In the midst of a dissolute court, Josiah’s young life grew as a palm on the desert-waste. At the age of 16 he sought the Lord, and at 18 he became even more earnest and devoted, as though some special quickening had passed over his soul and led him to set about the repair of the Temple. In this he was greatly aided by Hilkiah. It was a fair sunrise, though the day was prematurely overcast.
   During the process of renovation a copy of the Book of the Law was discovered, and Shaphan read it before the king. It is supposed that the passage which he recited and which so greatly moved his soul, was Deuteronomy 28-30, where are enumerated the awful consequences that would follow the failure to observe God’s law. What ruthless havoc had Manasseh wrought, that all the copies of the Law had become destroyed! It reminds us of the wholesale burning of the Bible in Tyndale’s day! The housebreaker is always careful to extinguish the light that might reveal his presence and lead to his identification. Let us not hesitate to preach the whole counsel of God, and not hide the inevitable doom of the ungodly. It is by the Word that the Holy Spirit convicts of sin.

2 Kings 22:14-20; 23:1-4 – ​Hearening to the Message.

   Josiah’s fears were deeply stirred by the evils which the Law of the Lord clearly indicated as imminent, and he immediately sent for advice to the prophetess Huldah, who was held in great veneration. Her answer was full of gentle kindness. Though the king’s punishment could not be averted, it should nevertheless be postponed. How quick is God to notice the tears of genuine contrition and to meet the soul that seeks to do his will! If only the whole nation had been equally repentant, its fate would have doubtless been altered.
   It is remarkable, however, that even in Josiah’s case the prediction of the prophetess was not realized. He died in battle, and his dead body was brought to Jerusalem amid mourning that became proverbial (23:30; Zechariah 12:2). Why this apparent breach of promise? The answer is suggested by our Lord’s temptation. He refused to make bread of stones, because of his absolute faith in God, and when Satan tempted him still further to manifest that faith by casting himself from the beetling Temple crag, he again refused because such an act was not in the scope of the Father’s plan. On the other hand, Josiah, disregarding all counsels to the contrary, needlessly flung himself into the fray between Egypt and Babylon and there lost his life. “Thou shalt not tempt the Lord thy God” (Matthew 4:7; Luke 4:12)!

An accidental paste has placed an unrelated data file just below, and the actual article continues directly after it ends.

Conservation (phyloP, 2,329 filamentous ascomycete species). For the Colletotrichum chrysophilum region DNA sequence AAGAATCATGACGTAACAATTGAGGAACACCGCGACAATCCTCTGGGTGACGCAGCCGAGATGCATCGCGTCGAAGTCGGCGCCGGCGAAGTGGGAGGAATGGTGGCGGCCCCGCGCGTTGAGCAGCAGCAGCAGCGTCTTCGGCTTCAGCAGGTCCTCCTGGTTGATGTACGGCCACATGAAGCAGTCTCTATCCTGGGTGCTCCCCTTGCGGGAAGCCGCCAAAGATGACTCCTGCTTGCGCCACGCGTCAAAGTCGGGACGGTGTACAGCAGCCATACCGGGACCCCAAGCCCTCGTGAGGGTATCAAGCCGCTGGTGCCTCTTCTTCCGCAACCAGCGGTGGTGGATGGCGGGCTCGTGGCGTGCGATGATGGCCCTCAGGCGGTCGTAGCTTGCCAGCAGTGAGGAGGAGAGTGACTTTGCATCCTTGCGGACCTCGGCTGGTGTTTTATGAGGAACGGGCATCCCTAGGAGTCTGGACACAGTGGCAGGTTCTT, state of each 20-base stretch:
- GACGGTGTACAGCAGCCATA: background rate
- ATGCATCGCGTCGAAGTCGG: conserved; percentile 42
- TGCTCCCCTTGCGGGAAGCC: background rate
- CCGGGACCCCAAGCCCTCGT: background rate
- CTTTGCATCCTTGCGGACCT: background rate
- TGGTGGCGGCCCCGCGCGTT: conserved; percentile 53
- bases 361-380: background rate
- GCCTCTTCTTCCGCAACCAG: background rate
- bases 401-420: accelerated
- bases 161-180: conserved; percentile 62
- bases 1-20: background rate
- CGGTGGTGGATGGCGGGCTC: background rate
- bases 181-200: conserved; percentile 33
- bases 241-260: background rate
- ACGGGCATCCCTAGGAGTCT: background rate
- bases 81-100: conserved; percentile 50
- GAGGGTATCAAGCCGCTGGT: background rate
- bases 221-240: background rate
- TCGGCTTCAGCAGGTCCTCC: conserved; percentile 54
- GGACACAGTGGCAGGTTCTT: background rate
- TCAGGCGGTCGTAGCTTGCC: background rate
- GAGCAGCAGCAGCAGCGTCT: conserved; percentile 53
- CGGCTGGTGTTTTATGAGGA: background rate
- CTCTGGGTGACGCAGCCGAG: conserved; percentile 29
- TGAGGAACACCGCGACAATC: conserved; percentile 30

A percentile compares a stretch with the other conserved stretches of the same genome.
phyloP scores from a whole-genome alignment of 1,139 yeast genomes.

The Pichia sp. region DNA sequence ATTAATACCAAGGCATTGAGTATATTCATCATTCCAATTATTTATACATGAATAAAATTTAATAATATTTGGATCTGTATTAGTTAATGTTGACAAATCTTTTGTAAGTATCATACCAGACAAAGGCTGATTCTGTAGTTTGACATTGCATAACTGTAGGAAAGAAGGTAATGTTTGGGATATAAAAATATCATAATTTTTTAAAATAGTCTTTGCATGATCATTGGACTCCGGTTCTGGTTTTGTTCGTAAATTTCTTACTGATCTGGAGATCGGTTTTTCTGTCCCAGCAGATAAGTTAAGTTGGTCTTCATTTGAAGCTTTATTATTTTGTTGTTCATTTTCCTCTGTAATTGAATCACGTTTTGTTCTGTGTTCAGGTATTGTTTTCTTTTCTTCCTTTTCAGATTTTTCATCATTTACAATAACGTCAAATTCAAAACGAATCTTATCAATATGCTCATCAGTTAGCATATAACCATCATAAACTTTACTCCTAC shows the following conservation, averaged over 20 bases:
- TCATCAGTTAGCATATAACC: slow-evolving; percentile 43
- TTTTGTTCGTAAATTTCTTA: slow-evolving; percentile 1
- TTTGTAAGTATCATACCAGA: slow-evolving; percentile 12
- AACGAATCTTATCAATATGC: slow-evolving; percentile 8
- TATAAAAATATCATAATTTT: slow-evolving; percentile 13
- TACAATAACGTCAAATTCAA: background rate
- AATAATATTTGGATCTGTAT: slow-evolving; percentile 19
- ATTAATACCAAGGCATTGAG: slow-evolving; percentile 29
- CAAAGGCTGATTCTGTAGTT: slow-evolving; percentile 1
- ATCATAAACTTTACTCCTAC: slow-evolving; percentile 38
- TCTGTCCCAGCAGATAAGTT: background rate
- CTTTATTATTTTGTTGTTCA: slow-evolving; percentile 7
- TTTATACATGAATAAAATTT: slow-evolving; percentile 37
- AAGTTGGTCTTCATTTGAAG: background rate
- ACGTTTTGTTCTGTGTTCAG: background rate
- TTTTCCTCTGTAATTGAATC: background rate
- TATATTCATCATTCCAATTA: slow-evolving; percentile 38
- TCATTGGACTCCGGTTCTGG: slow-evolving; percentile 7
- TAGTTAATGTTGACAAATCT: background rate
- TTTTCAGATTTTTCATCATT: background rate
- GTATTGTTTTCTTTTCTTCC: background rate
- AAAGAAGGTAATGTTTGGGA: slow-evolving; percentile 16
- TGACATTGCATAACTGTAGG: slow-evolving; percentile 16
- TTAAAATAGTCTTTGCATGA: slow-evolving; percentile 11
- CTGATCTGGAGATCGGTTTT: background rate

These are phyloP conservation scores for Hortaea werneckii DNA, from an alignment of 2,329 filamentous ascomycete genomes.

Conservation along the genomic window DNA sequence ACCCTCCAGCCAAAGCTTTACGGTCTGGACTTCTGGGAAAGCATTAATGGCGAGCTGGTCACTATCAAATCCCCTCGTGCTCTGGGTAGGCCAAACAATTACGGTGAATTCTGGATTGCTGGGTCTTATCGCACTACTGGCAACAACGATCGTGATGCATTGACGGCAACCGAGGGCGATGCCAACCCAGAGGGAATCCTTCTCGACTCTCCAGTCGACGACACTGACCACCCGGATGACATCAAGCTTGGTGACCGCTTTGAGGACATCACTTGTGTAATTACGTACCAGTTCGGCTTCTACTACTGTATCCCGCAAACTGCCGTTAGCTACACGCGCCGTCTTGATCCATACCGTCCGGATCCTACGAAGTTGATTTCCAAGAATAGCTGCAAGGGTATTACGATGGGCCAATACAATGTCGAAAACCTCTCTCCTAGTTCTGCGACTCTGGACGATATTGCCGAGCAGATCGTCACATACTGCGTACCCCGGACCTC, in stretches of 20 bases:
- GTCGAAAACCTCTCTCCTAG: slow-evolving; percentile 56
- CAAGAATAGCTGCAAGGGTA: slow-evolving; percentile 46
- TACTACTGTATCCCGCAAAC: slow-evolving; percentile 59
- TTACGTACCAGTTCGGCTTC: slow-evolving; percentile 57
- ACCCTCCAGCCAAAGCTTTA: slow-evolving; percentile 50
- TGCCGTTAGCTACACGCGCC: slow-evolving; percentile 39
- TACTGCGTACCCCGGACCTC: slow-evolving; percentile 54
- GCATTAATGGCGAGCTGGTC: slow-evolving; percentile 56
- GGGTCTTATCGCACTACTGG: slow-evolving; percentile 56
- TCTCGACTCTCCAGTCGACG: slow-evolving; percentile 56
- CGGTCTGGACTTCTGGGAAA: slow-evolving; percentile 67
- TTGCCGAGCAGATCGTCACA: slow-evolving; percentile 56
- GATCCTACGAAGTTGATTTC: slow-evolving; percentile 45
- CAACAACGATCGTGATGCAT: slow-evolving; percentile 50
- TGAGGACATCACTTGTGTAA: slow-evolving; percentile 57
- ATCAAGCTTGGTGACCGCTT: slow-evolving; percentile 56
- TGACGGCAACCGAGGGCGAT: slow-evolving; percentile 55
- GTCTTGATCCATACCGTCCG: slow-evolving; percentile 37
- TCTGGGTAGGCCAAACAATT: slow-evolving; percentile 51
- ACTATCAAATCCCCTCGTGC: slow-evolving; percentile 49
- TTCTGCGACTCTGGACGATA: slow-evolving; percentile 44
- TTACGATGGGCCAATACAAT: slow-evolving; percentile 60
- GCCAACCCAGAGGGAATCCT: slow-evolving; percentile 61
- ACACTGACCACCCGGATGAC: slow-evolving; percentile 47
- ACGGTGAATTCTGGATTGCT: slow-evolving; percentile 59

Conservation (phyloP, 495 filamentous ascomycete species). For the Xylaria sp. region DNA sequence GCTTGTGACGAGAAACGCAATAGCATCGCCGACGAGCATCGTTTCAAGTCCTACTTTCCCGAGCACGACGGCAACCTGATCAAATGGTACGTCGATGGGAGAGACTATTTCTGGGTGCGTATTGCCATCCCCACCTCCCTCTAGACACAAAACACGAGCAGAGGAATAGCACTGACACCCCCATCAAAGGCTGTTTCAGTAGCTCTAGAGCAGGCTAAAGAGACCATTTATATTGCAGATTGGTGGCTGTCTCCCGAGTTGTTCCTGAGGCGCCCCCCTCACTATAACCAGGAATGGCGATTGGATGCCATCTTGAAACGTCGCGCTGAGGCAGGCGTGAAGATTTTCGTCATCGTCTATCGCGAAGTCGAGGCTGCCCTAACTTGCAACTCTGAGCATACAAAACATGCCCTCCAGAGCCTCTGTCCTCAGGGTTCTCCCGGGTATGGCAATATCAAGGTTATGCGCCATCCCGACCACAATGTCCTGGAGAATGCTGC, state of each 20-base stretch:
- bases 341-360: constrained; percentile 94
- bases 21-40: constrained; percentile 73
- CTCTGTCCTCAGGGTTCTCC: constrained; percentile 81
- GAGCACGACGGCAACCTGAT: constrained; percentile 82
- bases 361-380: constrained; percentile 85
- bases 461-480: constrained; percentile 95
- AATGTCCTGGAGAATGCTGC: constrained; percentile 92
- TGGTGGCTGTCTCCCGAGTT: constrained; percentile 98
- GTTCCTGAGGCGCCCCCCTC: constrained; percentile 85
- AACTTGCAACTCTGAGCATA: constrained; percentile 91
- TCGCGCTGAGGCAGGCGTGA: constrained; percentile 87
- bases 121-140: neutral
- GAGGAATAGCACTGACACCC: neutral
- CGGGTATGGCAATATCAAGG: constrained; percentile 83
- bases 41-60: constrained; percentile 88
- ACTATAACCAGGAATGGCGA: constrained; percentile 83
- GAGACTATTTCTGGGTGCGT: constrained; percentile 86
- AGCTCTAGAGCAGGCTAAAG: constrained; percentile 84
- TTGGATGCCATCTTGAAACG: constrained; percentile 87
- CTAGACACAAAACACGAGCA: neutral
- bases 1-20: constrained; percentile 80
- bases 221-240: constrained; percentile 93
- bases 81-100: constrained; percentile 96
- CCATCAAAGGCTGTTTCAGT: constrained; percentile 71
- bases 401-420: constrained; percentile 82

2 Kings 22:20—Thou shalt be gathered into thy grave in peace.

   As a matter of fact, Josiah’s death was not a peaceful one. He persisted in going into conflict with Pharaoh-necho, king of Egypt, against the latter’s earnest remonstrance (2 Chronicles 35:20-22); and, in consequence of his hardihood, met his death. His servants carried him in a chariot dead from Megiddo (2 Kings 23:30). Is there, then, any real contradiction between the prophet’s prediction and this sad event?
   Certainly not! The one tells us what God was prepared to do for His servant; the other what he brought on himself by his own folly. There are many instances of this change of purpose in the Word of God. One of them is known as “my breach of promise” (Numbers 14:34). He would have saved His people from the forty years’ wandering in the wilderness, but they made Him to serve with their sins and wearied Him with their iniquities. He would have gathered Jerusalem as a hen gathers her brood, but she would not.
   Let us beware lest, a promise being left us, we should seem to come short of it; lest there be in any of us an evil heart of unbelief in departing from the living God, and frustrating some blessed purpose of His heart. “Eye hath not seen, nor ear heard, neither have entered into the heart of man, the things which God hath prepared for them that love him” (1 Corinthians 2:9); but we may limit the Holy One of Israel, and so restrain Him by our unbelief as to stay the mighty works which are in His plan for us. He may desire for us a prosperous life and a peaceful death; but we may close our dying eyes amid disaster and defeat, because we willfully chose our own way.